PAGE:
I ask this question rhetorically because there is a wealth of data demonstrating the value of a high school education in terms of higher income and greater career advancement compared to dropping out. But when I ask this question, I am also speaking specifically about the typical curriculum that high school offer and the jobs that many high school students will land upon graduation. Let me rephrase the question: Is the usual coursework that most students take on their way to graduation going to prepare them for life after high school? In other words, are courses in English, history, social studies and the like preparing students for the "real world?"
I suppose it is (and they do) if that world after high school includes college. But, despite the fact that high school graduates are going onto college more than ever, that number is much lower among minorities and those who attend low-performing schools. Add to that the current economic climate, higher college tuitions, and fewer scholarship and student loan opportunities, and it's not unreasonable to assume that many students will not be entering higher education in the next decade. For those young people, the market for jobs that offer a living wage isn't a much better option than college because they leave high school with few if any practical skills. So, in essence, a large proportion of graduates are leaving high school thoroughly unprepared to compete in the increasingly competitive job market.
We're already seeing many students struggle with completing high school (about one third of all students and nearly half of all Hispanics and Blacks). The reasons why are myriad including poverty, poor early preparation by parents, a subculture that doesn't value education, and low-performing schools. Another contributor to this equation lies in the students themselves who either have little interest in a typical high school curriculum or who see no practical value of a diploma to them. Because many high school students believe that most of what they learn in high school has little or no use in the real world, it's not surprising that they demonstrate little motivation to aspire to a diploma.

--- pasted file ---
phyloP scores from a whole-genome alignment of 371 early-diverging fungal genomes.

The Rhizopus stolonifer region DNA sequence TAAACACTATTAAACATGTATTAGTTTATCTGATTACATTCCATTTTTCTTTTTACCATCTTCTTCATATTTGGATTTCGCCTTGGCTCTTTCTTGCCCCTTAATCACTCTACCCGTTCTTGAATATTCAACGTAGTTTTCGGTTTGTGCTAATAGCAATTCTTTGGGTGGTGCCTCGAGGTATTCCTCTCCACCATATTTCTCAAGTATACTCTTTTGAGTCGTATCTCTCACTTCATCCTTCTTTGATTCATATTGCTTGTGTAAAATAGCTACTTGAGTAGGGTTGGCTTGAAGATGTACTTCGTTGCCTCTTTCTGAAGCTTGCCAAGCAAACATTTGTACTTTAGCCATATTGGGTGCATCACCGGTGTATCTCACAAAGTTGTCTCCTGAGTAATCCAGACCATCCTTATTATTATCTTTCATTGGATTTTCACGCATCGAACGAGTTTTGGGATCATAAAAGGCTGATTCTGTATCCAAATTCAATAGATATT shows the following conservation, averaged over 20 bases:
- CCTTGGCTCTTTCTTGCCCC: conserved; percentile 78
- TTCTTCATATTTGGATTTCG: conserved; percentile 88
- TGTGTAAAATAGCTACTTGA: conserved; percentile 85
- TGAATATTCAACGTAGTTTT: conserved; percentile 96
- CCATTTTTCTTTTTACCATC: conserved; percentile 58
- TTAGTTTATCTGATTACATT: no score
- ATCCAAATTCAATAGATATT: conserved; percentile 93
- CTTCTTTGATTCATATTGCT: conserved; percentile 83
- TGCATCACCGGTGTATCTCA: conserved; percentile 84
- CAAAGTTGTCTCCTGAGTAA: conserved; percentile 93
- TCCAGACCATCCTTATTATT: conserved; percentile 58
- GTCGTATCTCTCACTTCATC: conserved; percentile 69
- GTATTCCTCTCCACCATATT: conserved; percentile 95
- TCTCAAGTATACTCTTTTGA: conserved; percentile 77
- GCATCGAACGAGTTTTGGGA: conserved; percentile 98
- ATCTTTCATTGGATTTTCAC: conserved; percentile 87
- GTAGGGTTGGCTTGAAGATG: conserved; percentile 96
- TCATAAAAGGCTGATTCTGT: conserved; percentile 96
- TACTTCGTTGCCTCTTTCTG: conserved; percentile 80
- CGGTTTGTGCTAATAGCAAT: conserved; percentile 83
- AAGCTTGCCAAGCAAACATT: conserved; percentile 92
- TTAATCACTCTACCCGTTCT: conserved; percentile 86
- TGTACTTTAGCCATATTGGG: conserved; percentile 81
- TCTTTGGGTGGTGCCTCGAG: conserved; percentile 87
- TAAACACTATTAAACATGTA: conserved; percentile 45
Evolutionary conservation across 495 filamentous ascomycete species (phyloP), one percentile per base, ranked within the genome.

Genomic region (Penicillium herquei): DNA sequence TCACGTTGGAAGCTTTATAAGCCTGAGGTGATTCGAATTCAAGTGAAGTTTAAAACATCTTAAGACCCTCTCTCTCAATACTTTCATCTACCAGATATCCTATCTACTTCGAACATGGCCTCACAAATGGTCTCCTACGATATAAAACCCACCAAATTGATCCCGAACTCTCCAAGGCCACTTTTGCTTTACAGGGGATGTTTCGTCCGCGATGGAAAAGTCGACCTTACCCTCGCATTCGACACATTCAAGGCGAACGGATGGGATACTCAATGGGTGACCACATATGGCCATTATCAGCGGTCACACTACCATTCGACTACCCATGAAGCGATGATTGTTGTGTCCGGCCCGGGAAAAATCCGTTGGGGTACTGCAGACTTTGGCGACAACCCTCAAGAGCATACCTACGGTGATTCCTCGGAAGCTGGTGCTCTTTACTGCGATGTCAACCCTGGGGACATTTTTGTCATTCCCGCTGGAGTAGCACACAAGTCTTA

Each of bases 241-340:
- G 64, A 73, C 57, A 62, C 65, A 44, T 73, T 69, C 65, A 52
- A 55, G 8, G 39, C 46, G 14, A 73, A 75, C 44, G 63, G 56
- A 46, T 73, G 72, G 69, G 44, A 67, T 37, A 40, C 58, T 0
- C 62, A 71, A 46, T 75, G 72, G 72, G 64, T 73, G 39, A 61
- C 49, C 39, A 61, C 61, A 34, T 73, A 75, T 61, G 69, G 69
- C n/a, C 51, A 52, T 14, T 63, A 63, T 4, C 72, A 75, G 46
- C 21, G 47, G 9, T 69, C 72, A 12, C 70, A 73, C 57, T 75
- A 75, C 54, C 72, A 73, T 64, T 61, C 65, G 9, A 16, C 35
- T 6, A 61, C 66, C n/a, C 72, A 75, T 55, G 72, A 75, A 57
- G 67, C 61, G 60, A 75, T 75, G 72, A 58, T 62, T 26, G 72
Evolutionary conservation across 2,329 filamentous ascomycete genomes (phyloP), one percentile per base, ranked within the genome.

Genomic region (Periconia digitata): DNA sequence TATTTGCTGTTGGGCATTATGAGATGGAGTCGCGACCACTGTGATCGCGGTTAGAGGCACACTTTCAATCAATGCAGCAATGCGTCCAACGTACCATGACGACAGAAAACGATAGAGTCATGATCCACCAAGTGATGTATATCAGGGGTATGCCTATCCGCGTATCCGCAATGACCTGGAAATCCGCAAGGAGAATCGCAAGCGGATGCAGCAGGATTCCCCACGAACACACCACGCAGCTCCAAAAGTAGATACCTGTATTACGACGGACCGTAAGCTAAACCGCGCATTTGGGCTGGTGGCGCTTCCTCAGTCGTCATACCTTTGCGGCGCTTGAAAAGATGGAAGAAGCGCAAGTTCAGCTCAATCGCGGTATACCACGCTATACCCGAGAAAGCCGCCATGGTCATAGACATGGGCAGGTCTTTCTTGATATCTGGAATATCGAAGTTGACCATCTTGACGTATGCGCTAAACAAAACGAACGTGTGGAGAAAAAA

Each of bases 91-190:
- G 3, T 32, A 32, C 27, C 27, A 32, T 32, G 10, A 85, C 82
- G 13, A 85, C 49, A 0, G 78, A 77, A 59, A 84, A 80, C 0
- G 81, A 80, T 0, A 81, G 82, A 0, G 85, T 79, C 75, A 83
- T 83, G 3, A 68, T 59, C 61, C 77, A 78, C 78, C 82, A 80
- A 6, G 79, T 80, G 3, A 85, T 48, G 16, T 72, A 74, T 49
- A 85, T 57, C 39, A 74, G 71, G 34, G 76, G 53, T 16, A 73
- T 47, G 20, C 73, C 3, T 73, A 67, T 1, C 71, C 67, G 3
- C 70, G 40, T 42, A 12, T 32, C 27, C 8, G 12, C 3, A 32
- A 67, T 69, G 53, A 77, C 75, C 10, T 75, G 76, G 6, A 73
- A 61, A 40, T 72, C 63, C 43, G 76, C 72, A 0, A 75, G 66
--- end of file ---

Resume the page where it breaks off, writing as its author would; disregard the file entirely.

But what if high school students who weren't capable or motivated enough to go to college wanted to have a career after graduation? Don't they deserve a chance to get ahead? With this perspective, I believe that high schools should provide two tracks to a diploma, one that readies students for college and the other for a career that offers a reasonable wage and opportunities for career advancement. I realize the idea of high schools offering paths to both college and a vocation is not new; some sort of vocational training has been a part of some high school curricula for years. But given the efforts at public education reform that are currently being made, this oh-so-practical approach to high school education would seem worthy of serious consideration.
But this two-track path to high school education is actually losing steam because the so-called industrial arts, otherwise known as shop class, have been the first casualties of school budget cuts. Yet, high school dropouts will cost the U.S. almost $320 billion in lost wages (add in ill-prepared high school graduates and that number soars). That sounds short sighted to me.
When students learn about carpentry, metal work, automobile repair, wood working, electronics, etc., they are laying the foundation for a career in the trades, historically stable and decent-paying jobs that are usually in reasonable abundance because they can't be outsourced. They can enter the work force with some degree of preparedness which not only increases their chances of landing a good job, but, just as importantly, gives them confidence in themselves and hope for a better future.
As the product of a liberal arts education, I often tell people that I had a "worthless" major, psychology, because it offered me no real skills upon graduation. Yet, I value liberal arts education immensely because of the broad range of ideas and knowledge to which students are exposed allowing them to become well-rounded and engaged citizens. But a liberal arts education, which is what the typical high school curriculum offers, is a luxury that many young people can ill afford. Let's get real. Even if unmotivated students learn about the classics, political science, and philosophy (and they likely won't), that knowledge won't pay the bills.
I also spent my summers working as a carpenter through high school and college and learned to work on cars. Not only did I gain some practical skills, but I also learned about the satisfaction of making something from nothing and the pride of fixing something that was broken. I was fortunate that I didn't need to use those skills to support myself later in life, but I still value (and use) them to this day. High school students who aren't on an academic track can gain the same career and psychological benefits that they can put to immediate use following graduation.
And my argument for a vocational track in high school is not intended to push students down a particular path in high school or to limit the options available to them. To the contrary, when our public education system offers two educational paths in high school that actually meet the needs of a diverse range of students, it will give students more choices and more opportunities for gainful employment after they graduate. Perhaps just as important, it just might motivate a large swath of high school students who are either heading toward dropping out or will graduate with no useful skills to apply themselves in high school. Why? Because, quite simply, they will see that what they learn will actually help them get ahead in life.